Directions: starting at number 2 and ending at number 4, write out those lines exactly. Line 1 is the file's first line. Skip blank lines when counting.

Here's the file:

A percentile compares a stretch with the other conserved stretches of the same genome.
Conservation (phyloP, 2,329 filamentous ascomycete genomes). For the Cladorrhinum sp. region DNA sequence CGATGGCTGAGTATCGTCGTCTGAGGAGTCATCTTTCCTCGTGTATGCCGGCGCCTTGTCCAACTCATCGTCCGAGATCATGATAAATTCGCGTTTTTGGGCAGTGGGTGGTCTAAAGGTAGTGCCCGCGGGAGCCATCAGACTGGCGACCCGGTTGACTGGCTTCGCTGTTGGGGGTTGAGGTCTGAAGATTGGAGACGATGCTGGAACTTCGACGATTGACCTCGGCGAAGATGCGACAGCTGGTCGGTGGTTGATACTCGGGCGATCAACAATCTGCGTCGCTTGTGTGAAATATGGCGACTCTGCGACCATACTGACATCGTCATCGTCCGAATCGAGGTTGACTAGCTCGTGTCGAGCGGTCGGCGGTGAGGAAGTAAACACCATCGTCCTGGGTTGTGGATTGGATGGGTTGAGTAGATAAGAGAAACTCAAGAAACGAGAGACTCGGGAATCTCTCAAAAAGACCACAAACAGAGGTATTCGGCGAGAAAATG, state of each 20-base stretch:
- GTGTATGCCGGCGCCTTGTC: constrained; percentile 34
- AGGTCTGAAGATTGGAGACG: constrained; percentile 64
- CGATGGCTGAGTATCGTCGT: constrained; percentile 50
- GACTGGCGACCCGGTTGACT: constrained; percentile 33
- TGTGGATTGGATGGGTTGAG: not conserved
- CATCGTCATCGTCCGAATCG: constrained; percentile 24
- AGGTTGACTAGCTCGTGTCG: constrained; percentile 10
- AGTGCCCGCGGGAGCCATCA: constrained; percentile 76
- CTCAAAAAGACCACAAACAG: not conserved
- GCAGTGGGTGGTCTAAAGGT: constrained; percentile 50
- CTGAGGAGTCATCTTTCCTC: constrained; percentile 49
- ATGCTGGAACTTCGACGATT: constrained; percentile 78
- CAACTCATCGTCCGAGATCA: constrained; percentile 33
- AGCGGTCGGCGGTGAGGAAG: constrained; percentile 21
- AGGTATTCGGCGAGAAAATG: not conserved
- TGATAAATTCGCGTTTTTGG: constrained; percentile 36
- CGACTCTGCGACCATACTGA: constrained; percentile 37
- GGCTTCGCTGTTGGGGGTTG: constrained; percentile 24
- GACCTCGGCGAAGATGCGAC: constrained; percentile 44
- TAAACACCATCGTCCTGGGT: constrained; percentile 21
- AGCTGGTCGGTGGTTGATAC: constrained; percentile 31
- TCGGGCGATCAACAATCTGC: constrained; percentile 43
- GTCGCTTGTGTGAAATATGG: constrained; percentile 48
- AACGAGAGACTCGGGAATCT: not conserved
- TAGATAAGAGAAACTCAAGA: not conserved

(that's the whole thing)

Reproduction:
Conservation (phyloP, 2,329 filamentous ascomycete genomes). For the Cladorrhinum sp. region DNA sequence CGATGGCTGAGTATCGTCGTCTGAGGAGTCATCTTTCCTCGTGTATGCCGGCGCCTTGTCCAACTCATCGTCCGAGATCATGATAAATTCGCGTTTTTGGGCAGTGGGTGGTCTAAAGGTAGTGCCCGCGGGAGCCATCAGACTGGCGACCCGGTTGACTGGCTTCGCTGTTGGGGGTTGAGGTCTGAAGATTGGAGACGATGCTGGAACTTCGACGATTGACCTCGGCGAAGATGCGACAGCTGGTCGGTGGTTGATACTCGGGCGATCAACAATCTGCGTCGCTTGTGTGAAATATGGCGACTCTGCGACCATACTGACATCGTCATCGTCCGAATCGAGGTTGACTAGCTCGTGTCGAGCGGTCGGCGGTGAGGAAGTAAACACCATCGTCCTGGGTTGTGGATTGGATGGGTTGAGTAGATAAGAGAAACTCAAGAAACGAGAGACTCGGGAATCTCTCAAAAAGACCACAAACAGAGGTATTCGGCGAGAAAATG, state of each 20-base stretch:
- GTGTATGCCGGCGCCTTGTC: constrained; percentile 34
- AGGTCTGAAGATTGGAGACG: constrained; percentile 64